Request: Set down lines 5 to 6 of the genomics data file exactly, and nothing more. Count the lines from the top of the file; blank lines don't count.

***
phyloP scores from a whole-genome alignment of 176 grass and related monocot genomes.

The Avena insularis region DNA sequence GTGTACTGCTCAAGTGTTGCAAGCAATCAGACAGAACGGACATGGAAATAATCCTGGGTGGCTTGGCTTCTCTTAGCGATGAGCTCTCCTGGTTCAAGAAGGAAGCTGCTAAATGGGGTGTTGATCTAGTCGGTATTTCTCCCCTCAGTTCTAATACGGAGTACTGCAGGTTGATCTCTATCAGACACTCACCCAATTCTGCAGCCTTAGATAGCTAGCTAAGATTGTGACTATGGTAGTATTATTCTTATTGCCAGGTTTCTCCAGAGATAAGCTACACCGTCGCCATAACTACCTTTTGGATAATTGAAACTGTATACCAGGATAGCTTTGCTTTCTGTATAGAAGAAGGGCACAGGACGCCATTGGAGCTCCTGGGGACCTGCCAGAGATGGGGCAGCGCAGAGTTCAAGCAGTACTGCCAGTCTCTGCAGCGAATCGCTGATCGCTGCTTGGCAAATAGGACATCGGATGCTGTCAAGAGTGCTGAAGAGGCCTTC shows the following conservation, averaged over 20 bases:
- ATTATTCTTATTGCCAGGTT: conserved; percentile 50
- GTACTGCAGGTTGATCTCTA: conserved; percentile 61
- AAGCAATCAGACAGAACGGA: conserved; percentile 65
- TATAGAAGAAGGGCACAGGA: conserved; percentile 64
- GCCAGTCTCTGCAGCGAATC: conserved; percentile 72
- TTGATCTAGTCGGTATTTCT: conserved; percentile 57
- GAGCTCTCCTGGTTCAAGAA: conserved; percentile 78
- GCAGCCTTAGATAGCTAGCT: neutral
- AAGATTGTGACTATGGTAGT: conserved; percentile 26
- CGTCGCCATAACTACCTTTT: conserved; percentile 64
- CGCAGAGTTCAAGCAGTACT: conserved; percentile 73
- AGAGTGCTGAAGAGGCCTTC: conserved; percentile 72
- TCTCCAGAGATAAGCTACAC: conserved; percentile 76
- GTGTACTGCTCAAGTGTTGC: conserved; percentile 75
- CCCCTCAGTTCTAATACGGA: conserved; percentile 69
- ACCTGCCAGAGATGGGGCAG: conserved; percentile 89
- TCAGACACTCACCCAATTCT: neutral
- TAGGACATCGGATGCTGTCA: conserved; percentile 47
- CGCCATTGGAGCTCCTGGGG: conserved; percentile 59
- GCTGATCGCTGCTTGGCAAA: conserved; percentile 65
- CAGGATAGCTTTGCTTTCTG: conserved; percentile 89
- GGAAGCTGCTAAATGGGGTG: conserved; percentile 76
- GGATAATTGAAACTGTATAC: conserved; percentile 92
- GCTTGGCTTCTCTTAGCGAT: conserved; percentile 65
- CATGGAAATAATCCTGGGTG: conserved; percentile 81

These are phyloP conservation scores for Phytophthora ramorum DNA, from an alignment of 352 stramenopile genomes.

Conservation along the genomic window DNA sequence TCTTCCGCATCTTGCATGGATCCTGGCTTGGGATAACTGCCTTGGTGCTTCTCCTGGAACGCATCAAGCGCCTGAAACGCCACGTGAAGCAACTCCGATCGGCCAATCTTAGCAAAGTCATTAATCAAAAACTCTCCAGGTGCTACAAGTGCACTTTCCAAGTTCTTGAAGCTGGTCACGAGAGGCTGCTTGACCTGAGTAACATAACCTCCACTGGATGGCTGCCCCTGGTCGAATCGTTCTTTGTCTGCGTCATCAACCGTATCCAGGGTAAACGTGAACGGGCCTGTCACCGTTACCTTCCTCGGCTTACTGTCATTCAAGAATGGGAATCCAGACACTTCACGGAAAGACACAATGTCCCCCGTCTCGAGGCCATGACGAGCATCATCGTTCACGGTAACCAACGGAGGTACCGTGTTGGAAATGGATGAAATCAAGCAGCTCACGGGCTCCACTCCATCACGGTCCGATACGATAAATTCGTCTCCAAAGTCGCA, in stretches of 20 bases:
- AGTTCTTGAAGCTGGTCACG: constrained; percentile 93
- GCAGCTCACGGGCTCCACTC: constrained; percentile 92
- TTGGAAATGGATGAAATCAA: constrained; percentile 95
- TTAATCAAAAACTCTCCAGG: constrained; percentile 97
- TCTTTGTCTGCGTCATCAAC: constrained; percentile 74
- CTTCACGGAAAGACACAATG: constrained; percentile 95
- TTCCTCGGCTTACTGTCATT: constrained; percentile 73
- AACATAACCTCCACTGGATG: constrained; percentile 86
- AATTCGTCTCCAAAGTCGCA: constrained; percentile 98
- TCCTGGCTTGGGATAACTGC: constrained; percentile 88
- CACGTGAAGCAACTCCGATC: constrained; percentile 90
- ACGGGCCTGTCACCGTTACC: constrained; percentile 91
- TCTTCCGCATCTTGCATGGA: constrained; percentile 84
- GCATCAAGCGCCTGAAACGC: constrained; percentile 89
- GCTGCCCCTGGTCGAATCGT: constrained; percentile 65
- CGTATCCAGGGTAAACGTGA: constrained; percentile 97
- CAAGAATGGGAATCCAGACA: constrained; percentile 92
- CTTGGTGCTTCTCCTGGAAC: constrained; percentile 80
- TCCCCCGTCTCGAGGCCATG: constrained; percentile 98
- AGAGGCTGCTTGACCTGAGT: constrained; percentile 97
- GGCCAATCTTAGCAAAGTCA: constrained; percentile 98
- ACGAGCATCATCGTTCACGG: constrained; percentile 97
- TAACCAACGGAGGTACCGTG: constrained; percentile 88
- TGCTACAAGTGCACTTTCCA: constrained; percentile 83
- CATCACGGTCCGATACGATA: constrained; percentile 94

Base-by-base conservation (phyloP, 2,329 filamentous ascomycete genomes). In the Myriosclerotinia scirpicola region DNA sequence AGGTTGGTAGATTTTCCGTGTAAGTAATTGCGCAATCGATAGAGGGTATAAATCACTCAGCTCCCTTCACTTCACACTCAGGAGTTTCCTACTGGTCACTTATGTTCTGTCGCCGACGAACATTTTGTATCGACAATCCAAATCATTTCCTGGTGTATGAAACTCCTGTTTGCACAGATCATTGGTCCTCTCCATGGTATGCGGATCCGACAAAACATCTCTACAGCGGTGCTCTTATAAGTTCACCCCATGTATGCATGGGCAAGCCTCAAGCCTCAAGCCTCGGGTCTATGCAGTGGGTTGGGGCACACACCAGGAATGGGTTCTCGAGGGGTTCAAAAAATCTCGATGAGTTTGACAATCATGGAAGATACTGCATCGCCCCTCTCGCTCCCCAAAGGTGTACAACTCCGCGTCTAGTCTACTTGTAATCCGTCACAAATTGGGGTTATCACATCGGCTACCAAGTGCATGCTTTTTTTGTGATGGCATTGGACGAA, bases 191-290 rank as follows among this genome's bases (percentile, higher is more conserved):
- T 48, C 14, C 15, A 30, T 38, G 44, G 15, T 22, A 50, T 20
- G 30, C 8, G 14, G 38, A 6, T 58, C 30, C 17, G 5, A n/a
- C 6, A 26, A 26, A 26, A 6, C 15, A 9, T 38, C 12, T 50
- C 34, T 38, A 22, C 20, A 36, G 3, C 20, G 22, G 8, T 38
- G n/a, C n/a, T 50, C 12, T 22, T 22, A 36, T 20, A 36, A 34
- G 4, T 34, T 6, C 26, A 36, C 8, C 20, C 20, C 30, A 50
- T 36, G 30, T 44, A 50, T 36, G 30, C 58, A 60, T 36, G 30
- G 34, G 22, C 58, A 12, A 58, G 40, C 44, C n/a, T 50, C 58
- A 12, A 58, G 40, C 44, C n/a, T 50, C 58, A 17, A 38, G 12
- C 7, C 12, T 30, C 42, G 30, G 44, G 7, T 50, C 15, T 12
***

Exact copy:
- AAGCAATCAGACAGAACGGA: conserved; percentile 65
- TATAGAAGAAGGGCACAGGA: conserved; percentile 64